Once, long before that day when the world changed, I opened the door to that bathroom and found her standing inside, naked. I still remember her shriek, and my shock. I stood there frozen, a child of four, staring at her mountainous African breasts. A few days later, at the market with my mother, I pointed to a shelf full of eggplants and shouted "Tetas de negra!" Black women's tits! Marie Antoinette placed her hand over my mouth and led me away quickly as the grocers laughed and made lewd remarks. I couldn't understand what I had done wrong. Those eggplants did look just like Inocencia's breasts, right down to the fact that both had aureolas and nipples. The only difference was that while Inocencia's were bluish black, those of the eggplants were green. Later in life I would search for evidence of God's presence. That resemblance was my first proof for the existence of God. And eggplants would forever remind me of our nakedness and shame.
A few months after that New Year's Day, Inocencia quit working for us. She was replaced by a thin, wiry woman named Caridad, or Charity, who was angry and a thief. My parents would eventually fire her for stealing. She loved Fidel, and she listened to the radio in the kitchen all day long. It was the only Cuban music I ever heard. My father, the former Louis XVI, would not allow anything but classical music to be played in the main part of the house. He remembered meeting some of the composers whose music he played, and he pined for those concerts at Versailles. Cuban music was restricted to the kitchen and the maid's room.
Caridad loved to taunt me when my parents weren't around. "Pretty soon you're going to lose all this." "Pretty soon you'll be sweeping my floor." "Pretty soon I'll be seeing you at your fancy beach club, and you'll be cleaning out the trash cans while I swim." With menacing smirks, she threatened that if I ever told my parents about her taunts, she would put a curse on me.
"I know all sorts of curses. Changó listens to me; I offer him the best cigars, and plenty of firewater. I'll hex you and your whole family. Changó and I will set a whole army of devils upon you."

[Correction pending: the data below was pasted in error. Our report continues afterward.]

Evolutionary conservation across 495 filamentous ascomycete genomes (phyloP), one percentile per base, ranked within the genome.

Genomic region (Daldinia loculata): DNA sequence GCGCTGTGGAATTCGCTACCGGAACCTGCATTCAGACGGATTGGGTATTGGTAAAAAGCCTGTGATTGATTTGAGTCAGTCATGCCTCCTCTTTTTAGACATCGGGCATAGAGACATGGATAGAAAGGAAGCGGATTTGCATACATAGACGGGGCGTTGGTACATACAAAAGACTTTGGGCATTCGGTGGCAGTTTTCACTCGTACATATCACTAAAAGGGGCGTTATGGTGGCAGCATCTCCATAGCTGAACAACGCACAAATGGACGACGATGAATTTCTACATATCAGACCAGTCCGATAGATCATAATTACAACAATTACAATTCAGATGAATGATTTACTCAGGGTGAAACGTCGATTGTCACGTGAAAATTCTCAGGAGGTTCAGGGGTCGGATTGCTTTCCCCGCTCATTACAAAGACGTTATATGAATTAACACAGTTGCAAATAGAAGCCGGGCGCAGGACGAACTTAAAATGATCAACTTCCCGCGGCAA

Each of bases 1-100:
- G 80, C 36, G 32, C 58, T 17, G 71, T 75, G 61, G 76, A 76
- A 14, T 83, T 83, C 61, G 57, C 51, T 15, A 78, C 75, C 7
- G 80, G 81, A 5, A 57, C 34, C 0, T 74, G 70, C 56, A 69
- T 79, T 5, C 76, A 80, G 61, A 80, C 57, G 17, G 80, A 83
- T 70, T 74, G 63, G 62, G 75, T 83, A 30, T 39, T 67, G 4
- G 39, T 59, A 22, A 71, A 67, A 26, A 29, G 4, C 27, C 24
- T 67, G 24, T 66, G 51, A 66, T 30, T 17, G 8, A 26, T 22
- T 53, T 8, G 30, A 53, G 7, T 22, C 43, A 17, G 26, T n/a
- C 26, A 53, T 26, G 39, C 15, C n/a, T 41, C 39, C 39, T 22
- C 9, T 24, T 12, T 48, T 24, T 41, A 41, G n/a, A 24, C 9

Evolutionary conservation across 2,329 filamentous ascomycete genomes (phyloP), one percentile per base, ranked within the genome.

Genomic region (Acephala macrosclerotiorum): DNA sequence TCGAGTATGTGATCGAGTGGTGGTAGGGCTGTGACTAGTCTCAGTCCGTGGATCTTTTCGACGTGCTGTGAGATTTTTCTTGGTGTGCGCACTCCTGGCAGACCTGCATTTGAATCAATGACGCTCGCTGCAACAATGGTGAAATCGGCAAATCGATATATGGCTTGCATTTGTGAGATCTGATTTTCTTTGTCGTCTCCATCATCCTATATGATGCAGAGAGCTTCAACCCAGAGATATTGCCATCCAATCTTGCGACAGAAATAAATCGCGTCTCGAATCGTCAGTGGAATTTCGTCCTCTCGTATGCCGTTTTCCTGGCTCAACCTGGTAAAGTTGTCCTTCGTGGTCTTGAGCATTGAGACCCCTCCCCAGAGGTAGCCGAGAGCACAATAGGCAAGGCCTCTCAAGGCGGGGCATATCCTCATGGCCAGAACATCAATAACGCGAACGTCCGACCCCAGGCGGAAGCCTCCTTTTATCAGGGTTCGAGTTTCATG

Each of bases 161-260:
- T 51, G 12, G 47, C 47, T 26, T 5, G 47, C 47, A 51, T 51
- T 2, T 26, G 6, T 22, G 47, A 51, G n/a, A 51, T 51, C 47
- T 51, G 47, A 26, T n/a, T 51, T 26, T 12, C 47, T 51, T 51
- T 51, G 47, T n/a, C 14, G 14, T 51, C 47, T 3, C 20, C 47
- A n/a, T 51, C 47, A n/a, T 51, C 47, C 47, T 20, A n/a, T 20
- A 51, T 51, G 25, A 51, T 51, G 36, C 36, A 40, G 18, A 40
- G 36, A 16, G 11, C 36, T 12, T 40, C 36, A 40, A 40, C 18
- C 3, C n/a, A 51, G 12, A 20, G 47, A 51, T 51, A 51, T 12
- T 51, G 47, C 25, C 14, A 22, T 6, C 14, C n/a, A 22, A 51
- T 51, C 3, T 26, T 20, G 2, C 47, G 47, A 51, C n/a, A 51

My father had warned me about the evil powers of Changó and the African gods. He spoke to me of men struck dead in the prime of life, of housewives driven mad with love for their gardeners, of children horribly disfigured. So I kept quiet. But I think she put a curse on me anyway, and on my whole family, for not allowing her to steal and taunt until that day, "pretty soon," when she could take over the house. Her devils swooped down on all of us, with the same speed as the rebels that swept across the whole island on that day.
The lizards remained oblivious to the news that day, as always. Contrary to what my brother Tony liked to say as he administered shock treatments to them, the lizards were not deluded in the least. They knew exactly what they were and always would be. Nothing had changed for them. Nothing would ever change. The world already belonged to them whole, free of vice and virtue. They scurried up and down the walls of the patio, and along its brightly colored floor tiles. They lounged on tree branches, sunned themselves on rocks. They clung to the ceilings inside our house, waiting for bugs to eat. They never fell in love, or sinned, or suffered broken hearts. They knew nothing of betrayal or humiliation. They needed no revolutions. Dreaming of guillotines was unnecessary for them, and impossible. They feared neither death nor torture at the hands of children. They worried not about curses, or proof of God's existence, or nakedness. Their limbs looked an awful lot like our own, in the same way that eggplants resembled breasts. Lizards were ugly, to be sure -- or so I thought back then. They made me question the goodness of creation.
I could never kiss a lizard, I thought. Never.
Perhaps I envied them. Their place on earth was more secure than ours. We would lose our place, lose our world. They are still basking in the sun. Same way. Day in, day out.
Copyright © 2003 by Carlos Eire